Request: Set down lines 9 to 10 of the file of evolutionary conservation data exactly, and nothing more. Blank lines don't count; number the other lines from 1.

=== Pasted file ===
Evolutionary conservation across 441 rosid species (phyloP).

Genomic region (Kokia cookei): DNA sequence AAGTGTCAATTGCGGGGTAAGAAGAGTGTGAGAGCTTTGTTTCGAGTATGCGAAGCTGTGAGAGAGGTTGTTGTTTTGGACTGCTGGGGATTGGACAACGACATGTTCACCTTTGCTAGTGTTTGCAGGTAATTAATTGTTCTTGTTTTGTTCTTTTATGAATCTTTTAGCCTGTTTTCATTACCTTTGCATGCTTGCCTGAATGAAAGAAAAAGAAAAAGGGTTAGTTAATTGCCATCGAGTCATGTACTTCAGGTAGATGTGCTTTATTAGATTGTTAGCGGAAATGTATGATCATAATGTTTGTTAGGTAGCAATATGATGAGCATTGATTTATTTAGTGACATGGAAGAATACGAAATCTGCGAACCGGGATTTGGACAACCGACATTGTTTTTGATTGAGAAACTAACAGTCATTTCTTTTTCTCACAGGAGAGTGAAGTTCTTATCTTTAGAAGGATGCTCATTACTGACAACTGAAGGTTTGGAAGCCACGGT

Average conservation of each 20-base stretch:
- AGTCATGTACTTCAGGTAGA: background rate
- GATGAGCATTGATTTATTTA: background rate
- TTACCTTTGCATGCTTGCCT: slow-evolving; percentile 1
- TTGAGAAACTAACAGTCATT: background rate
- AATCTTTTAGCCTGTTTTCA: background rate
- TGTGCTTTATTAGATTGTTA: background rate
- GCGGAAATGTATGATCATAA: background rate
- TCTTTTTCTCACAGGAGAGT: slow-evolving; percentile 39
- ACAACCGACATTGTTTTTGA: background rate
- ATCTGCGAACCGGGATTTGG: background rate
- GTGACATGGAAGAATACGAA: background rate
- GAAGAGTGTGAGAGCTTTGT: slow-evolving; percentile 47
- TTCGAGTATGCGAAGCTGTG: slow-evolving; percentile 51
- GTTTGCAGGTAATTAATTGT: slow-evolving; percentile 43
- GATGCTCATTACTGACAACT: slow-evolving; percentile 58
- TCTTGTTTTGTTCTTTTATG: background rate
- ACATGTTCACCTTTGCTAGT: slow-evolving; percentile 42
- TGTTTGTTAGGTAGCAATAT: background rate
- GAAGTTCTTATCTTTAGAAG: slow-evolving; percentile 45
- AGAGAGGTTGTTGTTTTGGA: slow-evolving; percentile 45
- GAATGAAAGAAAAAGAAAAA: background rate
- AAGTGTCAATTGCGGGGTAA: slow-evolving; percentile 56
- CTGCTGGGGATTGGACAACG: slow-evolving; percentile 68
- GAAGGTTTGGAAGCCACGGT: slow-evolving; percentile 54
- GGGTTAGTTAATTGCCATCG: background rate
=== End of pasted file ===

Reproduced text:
- TGTGCTTTATTAGATTGTTA: background rate
- GCGGAAATGTATGATCATAA: background rate